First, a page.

never before been collated. Indeed, it is primarily this factor that has led to the
publication of the revised Volume 1; which also incorporates the New Testament Latin
citations of St. Gregory (d. 604).

Thus from the rich storehouse of so many excellent Byzantine text manuscripts in

the volumes dealing with the Gospels, the Byzantine text of these six Byzantine
diamonds shall be specially featured. My access to two facsimiles, W 032 and A 02,
allows a higher level of textual scrutiny of these manuscripts than would otherwise be
possible. It is to be hoped that the reader will share in the enjoyment of some of the
benefits of this (e.g., see commentary at Matt. 6:34). Thus in the Gospels I shall most
especially display, Codex Freerianus (W 032, 5th century), Codex Alexandrinus (A 02,
5th century), Codex Rossanensis (Sigma 042, late 5th / 6th century), Codex
Petropolitanus Purpureus (N 022, 6th century); and Lectionaries 2378 (11th century,
Sidneiensis Universitatis) and 1968 (1544 A.D., Sidneiensis Universitatis). It is to be
hoped the reader will greatly enjoy this special display, and join with me in humbly
thanking Almighty God for this very special treat.

* More Common Abbreviations (More details at section 5, Greek and Latin Texts.)

Allen’s Latin Allen, J.B., An Elementary Latin Grammar, 1874, 1898

Grammar 4th edition corrected, 1930, reprint 1962, Clarendon
Press, Oxford, England, UK.

AV The Authorized (King James) Version, 1611. Being the

version revised by His Majesty, King James’ special
command (KJV), and being the Authorized Version (AV),
that is, the only version authorized to be read in Anglican
Church of England Churches by the Act of Uniformity, 1662.

ASV American Standard Version, 1901 (also known as the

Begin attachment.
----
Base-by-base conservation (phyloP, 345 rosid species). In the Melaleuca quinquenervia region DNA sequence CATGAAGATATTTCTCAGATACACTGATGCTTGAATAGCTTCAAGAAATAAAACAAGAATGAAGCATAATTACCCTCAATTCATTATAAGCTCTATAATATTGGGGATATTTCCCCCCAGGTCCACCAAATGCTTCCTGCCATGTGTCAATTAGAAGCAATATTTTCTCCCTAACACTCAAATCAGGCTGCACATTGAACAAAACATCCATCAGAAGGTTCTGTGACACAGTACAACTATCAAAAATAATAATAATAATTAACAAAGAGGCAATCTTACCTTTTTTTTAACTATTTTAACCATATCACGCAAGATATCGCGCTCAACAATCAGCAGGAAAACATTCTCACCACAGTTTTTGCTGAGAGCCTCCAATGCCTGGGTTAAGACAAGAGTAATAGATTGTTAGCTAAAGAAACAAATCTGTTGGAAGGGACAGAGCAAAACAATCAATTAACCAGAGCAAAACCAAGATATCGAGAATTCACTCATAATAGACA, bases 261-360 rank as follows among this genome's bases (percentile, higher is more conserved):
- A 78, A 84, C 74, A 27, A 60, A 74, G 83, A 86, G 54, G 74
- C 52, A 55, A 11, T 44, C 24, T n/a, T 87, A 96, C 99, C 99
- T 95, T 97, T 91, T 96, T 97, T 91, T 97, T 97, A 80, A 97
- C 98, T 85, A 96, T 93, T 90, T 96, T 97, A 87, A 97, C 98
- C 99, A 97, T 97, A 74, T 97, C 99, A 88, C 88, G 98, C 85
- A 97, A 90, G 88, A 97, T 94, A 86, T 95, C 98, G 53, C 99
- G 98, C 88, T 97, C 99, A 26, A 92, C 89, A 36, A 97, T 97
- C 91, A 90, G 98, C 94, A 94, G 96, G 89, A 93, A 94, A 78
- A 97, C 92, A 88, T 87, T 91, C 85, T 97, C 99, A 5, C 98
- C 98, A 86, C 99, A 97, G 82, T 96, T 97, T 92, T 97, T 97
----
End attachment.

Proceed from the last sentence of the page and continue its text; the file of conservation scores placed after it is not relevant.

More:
American Revised Version). Being a revision of the
Revised Version (1881-5).

Brown, Driver, Brown, F., Driver, S.R., & Briggs, C.A., The Brown-Driver-
& Briggs -Briggs Hebrew and English Lexicon, 1906 edition, reprint:
Hendrickson Publishers, Massachusetts, USA,
11th printing, July 2007.

Burgon & Miller Burgon, J.W. & Miller, E., A Textual Commentary Upon the
Holy Gospels, Largely from the use of materials, and mainly
on the text, left by the late John W. Burgon, Dean of
Chichester, Part I, St. Matthew, Division I, 1-14
[Matt. 1:6–14:19], by Edward Miller, Bursalis Prebendary
in Chichester Cathedral, George Bell & Sons, London,
England, & Deighton Bell & Co. Cambridge, UK, 1899.
[“Part I” on “ST. MATTHEW” “I. i-xiv” is all that was ever
published, and so there are no further parts.]

ESV English Standard Version, being a revision of the

Revised Standard Version (1952 & 1971). Scripture
quotations are from The Holy Bible, English Standard
Version, copyright © 2001 by Crossway Bible,
a publishing ministry of Good News Publishers.
Used by permission. All rights reserved.

Green’s Textual Pierpont, W.G. (of Robinson & Pierpont, infra), in:
Apparatus Green, J., The Interlinear Bible, Hendrickson,
Massachusetts, USA, 2nd edition 1986, pp. 967-974.

Hodges & Hodges, Z. & Farstad, A., The Greek New Testament
Farstad According to the Majority Text, Thomas Nelson, Nashville,
Tennessee, USA, 1982, 2nd edition, 1985;

JB Jerusalem Bible, [Roman Catholic] Imprimatur: Cardinal

Heenan, Westminster, 4 July 1966; Darton, Longman,
& Todd, London, 1966.

Liddell & Scott or

Liddell & Scott’s
Lexicon Henry Liddell and Robert Scott’s A Greek-English Lexicon
1843, Clarendon Press, Oxford, England, UK, new ninth
edition, 1940, with Supplement, 1996.

Migne Paul Migne’s (1800-1875) Patrologiae Curses Completus,

(pronounced, Series Graeca (Greek Writers Series), and
“Marnya”) Series Latina (Latin Writers Series).

Metzger’s Textual
Commentary, 1971
& Metzger’s Textual
2nd ed., 1994. Metzger, B.M., A Textual Commentary on the Greek
New Testament, first edition 1971 (A companion to the UBS
Greek NT, 3rd ed.), second edition 1994 (A companion to the
UBS Greek NT, 4th revised edition), United Bible
Societies, Bibelgesellschaft / German Bible Society,
Stuttgart, Germany.

Migne Paul Migne’s (1800-1875) Patrologiae Curses Completus,

(pronounced, Series Graeca (Greek Writers Series), and
“Marnya”) Series Latina (Latin Writers Series).

Moffatt Bible
or Moffatt The Moffatt Translation of the Bible, 1926, Revised edition,
1935, by James Moffatt.

Moulton’s Grammar
of NT Greek James H. Moulton’s A Grammar of New Testament Greek